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North Carolina lawmakers have mitigated their voter identification requirements by making a last minute change to legislation that would have required all voters to provide a valid ID when voting in 2016.

Last week, the North Carolina Senate voted 44-2, followed by a House vote of 104-3, to establish a process for voters to use a “reasonable impediment declaration” outlining why they may not be able to provide a photo ID at the polls. The change allows voters to claim one of eight reasons, including a lack of transportation, disability or illness, lost or stolen photo ID, or a lack of a birth certificate or other documents to obtain a photo ID, and still be able to vote on election day.

The legislation change, which is similar to the law implemented in South Carolina in 2013, comes just three weeks before the state’s legal challenge of the law requiring photo ID was set to head to federal court. With the last minute adjustment, it is unclear where the federal court case stands.


The North Carolina State Highway Patrol along with the Division of Law Enforcement Wildlife Resources Commission (WRC) are once again combining efforts to save lives on the roadways and waterways this summer through an aggressive enforcement and public outreach campaign entitled “On the Road, On the Water, Don’t Drink & Drive”.

The program will consist of numerous driving while impaired checkpoints near boating recreational venues. The goal of this project is to prevent injuries and loss of life due to drinking and driving during the upcoming summer months.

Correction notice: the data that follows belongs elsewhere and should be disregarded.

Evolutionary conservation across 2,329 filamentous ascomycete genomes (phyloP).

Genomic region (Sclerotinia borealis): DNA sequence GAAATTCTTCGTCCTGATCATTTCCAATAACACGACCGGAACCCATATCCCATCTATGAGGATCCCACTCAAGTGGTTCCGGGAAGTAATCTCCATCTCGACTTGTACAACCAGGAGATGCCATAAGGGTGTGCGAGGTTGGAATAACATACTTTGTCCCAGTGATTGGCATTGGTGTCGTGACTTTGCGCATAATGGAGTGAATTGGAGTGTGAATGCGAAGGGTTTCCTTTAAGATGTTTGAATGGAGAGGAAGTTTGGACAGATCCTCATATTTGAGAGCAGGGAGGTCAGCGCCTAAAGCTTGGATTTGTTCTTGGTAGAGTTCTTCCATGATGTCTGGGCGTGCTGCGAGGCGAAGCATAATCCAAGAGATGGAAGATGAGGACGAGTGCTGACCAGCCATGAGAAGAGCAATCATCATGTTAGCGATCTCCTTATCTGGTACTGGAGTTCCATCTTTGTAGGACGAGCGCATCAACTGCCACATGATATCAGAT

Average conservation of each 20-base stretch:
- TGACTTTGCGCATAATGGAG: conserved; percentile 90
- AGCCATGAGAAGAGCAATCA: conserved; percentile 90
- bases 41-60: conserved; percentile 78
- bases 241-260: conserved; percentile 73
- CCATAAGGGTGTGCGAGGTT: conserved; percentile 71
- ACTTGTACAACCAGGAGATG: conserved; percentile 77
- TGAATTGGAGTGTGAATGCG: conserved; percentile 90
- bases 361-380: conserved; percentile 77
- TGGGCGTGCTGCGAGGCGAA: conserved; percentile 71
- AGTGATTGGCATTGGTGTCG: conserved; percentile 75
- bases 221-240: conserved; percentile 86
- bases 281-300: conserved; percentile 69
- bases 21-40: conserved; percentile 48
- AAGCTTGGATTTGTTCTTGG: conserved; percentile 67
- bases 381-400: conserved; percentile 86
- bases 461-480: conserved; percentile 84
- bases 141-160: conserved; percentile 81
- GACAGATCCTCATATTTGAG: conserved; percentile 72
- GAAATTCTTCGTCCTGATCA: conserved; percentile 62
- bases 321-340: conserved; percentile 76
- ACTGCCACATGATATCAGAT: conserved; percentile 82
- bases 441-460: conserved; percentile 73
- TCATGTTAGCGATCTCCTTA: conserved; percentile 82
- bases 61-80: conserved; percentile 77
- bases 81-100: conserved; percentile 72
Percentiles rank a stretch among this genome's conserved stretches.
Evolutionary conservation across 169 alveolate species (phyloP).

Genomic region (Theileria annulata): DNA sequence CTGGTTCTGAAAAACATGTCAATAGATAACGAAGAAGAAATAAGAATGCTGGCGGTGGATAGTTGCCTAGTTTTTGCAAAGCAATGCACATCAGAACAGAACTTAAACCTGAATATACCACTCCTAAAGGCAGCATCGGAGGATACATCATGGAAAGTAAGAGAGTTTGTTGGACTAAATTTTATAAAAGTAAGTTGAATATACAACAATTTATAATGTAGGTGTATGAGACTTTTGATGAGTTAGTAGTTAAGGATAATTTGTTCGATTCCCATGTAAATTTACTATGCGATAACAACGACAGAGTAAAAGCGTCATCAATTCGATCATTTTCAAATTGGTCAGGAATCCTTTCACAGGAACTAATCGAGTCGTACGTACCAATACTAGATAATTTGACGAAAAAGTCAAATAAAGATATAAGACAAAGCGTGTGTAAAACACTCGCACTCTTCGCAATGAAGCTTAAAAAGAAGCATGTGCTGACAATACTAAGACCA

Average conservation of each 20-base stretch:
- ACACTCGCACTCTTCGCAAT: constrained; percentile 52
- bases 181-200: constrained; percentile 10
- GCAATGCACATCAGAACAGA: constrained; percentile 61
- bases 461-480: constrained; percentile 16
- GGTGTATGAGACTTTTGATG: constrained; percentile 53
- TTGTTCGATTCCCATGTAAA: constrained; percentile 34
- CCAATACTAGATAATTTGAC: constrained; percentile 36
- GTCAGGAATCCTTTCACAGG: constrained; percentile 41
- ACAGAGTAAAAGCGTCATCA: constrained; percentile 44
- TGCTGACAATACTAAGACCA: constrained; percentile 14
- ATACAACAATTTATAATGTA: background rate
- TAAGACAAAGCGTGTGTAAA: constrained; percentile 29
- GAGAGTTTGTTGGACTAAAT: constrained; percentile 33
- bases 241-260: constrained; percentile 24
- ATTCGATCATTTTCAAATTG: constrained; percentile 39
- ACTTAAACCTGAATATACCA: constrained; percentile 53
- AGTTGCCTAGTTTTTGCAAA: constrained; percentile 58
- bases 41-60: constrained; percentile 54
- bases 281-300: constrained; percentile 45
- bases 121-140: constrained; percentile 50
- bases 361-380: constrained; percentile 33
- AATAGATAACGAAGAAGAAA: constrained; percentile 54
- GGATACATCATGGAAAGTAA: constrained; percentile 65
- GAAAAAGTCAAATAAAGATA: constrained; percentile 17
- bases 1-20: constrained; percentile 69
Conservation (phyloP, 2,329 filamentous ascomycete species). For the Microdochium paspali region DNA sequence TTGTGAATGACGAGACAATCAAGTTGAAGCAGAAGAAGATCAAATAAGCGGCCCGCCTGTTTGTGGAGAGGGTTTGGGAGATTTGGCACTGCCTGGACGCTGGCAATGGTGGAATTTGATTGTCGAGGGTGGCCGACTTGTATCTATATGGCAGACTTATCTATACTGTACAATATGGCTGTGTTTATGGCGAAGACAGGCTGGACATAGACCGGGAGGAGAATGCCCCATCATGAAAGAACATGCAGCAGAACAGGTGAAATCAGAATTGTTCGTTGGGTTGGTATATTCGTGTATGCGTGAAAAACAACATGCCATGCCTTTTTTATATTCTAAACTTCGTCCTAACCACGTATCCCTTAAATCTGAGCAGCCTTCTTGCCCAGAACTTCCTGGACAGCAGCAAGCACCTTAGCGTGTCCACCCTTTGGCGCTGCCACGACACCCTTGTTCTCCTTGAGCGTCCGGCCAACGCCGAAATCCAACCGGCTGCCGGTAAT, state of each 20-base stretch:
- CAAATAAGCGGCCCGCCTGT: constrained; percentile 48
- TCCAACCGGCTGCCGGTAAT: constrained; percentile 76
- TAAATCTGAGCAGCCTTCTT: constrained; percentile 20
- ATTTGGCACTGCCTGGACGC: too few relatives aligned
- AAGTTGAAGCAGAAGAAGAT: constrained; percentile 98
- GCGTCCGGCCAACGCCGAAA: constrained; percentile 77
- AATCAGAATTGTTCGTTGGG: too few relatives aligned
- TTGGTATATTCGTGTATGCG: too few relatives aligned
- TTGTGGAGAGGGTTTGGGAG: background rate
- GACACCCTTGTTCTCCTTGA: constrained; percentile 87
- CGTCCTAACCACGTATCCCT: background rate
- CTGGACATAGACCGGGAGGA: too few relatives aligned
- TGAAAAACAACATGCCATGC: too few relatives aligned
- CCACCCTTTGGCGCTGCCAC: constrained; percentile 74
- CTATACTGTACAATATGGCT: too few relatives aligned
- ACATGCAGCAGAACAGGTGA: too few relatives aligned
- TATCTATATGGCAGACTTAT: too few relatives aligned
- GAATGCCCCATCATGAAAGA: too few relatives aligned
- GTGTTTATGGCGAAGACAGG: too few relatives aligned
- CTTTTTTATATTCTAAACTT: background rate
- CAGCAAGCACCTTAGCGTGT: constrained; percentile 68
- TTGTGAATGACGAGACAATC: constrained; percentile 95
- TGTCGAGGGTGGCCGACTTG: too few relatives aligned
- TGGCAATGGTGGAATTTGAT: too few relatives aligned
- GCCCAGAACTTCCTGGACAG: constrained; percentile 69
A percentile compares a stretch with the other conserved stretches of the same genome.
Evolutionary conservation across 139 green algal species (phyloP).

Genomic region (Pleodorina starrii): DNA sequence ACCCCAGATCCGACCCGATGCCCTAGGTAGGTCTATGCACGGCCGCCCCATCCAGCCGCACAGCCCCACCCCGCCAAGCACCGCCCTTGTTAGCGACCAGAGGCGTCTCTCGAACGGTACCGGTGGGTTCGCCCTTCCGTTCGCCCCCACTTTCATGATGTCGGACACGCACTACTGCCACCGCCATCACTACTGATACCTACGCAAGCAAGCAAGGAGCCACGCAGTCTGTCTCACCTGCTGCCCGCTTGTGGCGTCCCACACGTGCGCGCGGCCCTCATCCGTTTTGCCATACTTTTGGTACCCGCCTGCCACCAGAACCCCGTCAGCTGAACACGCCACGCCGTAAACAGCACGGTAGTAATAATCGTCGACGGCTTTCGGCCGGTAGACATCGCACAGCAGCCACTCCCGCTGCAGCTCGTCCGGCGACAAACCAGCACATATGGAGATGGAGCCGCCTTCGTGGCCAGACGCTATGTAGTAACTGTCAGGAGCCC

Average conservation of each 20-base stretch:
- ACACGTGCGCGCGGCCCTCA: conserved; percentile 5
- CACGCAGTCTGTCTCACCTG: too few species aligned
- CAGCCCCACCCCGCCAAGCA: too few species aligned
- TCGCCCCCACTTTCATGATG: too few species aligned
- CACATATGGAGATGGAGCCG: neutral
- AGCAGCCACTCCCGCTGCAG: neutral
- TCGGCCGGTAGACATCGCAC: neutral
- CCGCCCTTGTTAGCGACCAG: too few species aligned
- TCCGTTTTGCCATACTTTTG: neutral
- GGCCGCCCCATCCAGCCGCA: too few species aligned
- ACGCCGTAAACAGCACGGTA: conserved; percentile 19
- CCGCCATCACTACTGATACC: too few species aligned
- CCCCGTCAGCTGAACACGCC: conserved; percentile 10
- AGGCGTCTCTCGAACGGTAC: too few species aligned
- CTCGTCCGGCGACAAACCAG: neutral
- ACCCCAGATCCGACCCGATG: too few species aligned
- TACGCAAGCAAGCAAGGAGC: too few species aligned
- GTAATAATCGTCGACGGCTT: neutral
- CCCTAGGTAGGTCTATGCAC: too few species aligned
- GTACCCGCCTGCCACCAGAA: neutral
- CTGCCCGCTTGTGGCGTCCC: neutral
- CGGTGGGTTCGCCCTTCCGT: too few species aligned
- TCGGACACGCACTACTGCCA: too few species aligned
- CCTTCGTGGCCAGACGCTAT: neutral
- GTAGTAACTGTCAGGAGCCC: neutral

Macon County is taking the lead on a $50,000 award that will enable communities in Western North Carolina to revitalize the local economy. The America’s Best Communities (ABC) competition is a $10 million initiative to stimulate economic revitalization in small towns and cities across the country. Macon, as well as Graham, Swain, and Clay counties who all applied together, was selected as one of 50 communities across the country.

“There was a competitive application process for the initiative,” said Ryan Sherby with Region A. “We focused the narrative on knowledge based technology economic development for the region. There are four counties in the region (Macon, Graham, Swain, Clay) as one of the parameters was population based, under 100,000.”

The 50 quarterfinalists will receive $50,000 to develop comprehensive strategies to revive the local economies and improve quality of life for residents. Over the next six months, the four counties will work together to shape and refine their revitalization plans for the chance to win up to an additional $3 million to bring their ideas to life.


Since before Congressman Health Shuler left office in 2012, school officials in Macon County have been petitioning the federal government to fully restore funds allocated to states based on the amount of forest service lands within the county. Most of the funds, so-called SRS or Secure Rural School funds, were promised to states across the country based on the amount of Forest Service lands within their county borders.

What originally started as allocating 25 percent of revenue generated within the National Forests to the respective counties, the funds have been cut by the federal government year after year. Last year North Carolina received $1,800,539, but earlier this year, according to the United States Forest Service, the state was notified that they would only receive $482,093, which was expected to be distributed to all counties that contain Forest Service lands, which includes Macon County.


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